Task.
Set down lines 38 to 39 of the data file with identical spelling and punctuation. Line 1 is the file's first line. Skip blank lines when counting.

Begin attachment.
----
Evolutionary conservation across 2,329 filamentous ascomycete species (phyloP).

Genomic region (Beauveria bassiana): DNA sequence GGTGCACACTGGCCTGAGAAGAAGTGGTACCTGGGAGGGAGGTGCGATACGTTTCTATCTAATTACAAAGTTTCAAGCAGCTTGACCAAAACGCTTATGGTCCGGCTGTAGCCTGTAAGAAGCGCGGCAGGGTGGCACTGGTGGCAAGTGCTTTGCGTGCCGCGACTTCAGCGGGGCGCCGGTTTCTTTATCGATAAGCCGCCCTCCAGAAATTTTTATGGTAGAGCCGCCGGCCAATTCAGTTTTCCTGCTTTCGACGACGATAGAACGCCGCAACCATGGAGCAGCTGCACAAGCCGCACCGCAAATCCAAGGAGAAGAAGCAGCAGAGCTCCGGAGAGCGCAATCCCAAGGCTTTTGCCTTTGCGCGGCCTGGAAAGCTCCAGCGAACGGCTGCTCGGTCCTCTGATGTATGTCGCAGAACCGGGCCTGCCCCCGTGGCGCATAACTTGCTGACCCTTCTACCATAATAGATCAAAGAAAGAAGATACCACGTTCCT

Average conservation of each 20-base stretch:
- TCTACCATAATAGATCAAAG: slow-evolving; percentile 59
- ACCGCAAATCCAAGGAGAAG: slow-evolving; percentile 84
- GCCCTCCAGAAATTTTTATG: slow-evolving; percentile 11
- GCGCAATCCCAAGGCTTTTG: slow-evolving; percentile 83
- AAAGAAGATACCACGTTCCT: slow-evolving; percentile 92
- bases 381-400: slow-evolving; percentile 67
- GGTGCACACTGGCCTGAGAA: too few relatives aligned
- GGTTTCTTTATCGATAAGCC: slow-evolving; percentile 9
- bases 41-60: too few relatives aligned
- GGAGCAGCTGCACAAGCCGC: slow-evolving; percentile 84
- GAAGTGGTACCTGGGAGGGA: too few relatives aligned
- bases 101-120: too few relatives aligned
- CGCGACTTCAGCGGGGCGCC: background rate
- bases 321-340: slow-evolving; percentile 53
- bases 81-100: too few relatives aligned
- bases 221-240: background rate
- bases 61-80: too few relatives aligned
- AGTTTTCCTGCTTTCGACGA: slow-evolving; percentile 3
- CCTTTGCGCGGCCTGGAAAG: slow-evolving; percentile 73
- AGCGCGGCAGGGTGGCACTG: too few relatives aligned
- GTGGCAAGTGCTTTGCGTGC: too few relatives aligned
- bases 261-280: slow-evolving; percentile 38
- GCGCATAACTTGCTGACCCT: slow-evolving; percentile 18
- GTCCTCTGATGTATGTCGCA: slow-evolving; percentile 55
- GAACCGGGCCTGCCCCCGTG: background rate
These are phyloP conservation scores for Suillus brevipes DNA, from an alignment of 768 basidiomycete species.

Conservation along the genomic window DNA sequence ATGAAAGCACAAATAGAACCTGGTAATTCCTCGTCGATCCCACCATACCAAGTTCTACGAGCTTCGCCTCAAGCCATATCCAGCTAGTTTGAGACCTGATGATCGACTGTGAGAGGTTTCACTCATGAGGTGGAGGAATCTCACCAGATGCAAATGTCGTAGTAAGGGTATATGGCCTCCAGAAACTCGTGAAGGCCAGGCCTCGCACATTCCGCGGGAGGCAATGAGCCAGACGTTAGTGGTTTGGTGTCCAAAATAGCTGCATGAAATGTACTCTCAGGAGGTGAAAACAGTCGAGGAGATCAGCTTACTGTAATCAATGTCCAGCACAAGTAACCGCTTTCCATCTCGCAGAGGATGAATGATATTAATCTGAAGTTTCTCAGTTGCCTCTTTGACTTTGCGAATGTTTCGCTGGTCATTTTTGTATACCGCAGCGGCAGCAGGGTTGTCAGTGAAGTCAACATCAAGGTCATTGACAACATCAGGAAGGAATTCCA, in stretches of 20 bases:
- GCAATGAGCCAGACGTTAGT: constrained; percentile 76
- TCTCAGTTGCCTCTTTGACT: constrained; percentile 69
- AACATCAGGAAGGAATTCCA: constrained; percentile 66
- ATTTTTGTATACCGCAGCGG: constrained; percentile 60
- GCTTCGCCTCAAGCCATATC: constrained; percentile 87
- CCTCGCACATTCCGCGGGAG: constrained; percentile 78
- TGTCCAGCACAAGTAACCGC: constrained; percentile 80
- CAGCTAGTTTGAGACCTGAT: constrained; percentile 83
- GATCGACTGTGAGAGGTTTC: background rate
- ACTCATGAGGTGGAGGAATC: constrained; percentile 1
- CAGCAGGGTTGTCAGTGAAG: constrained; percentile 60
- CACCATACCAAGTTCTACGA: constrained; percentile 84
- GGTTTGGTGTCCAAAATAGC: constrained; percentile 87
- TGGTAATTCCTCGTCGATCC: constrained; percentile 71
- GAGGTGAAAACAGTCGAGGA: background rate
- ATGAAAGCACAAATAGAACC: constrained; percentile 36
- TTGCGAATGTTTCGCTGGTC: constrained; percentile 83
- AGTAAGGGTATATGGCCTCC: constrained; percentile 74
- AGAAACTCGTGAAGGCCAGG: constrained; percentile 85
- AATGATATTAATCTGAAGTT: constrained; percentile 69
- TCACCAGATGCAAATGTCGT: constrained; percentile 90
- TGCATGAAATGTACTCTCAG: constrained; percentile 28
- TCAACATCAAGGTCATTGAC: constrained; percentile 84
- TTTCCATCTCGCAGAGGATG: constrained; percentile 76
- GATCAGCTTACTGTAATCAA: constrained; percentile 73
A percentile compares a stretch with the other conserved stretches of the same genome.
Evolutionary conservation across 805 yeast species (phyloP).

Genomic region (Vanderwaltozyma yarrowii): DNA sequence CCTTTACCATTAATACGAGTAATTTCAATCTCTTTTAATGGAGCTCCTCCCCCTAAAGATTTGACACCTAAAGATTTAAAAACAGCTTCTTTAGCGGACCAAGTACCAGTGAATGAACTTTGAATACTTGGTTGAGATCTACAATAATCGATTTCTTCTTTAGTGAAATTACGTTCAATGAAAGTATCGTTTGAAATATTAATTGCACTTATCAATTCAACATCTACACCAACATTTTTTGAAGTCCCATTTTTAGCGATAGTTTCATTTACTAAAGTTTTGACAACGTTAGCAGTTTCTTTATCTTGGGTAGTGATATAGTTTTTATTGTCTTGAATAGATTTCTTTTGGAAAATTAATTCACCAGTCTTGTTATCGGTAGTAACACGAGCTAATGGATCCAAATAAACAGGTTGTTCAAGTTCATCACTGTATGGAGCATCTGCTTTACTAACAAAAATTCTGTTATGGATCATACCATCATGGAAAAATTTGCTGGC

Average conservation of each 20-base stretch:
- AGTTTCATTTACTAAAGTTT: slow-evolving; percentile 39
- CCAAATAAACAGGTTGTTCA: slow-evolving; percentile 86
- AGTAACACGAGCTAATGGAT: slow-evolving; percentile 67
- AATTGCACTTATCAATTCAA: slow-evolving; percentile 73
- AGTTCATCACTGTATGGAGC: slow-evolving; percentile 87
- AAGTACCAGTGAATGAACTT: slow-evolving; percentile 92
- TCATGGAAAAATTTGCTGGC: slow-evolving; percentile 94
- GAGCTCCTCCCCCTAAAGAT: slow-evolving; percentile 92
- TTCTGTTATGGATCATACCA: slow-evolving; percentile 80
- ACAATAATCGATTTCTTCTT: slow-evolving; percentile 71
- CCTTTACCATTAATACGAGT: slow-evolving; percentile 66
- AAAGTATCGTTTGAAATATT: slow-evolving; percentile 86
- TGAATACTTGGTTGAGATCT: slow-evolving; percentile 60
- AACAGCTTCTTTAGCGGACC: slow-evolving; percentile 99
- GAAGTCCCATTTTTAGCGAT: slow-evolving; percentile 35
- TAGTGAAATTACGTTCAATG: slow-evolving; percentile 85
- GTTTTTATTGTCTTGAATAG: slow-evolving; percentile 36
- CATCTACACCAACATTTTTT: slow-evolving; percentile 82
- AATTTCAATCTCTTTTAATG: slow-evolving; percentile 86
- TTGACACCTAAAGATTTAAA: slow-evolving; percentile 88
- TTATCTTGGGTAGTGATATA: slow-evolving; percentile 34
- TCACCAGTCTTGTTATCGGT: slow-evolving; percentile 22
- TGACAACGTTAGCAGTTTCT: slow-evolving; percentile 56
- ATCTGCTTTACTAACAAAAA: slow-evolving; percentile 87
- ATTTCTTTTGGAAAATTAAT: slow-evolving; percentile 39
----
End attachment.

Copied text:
- CAGCTAGTTTGAGACCTGAT: constrained; percentile 83
- GATCGACTGTGAGAGGTTTC: background rate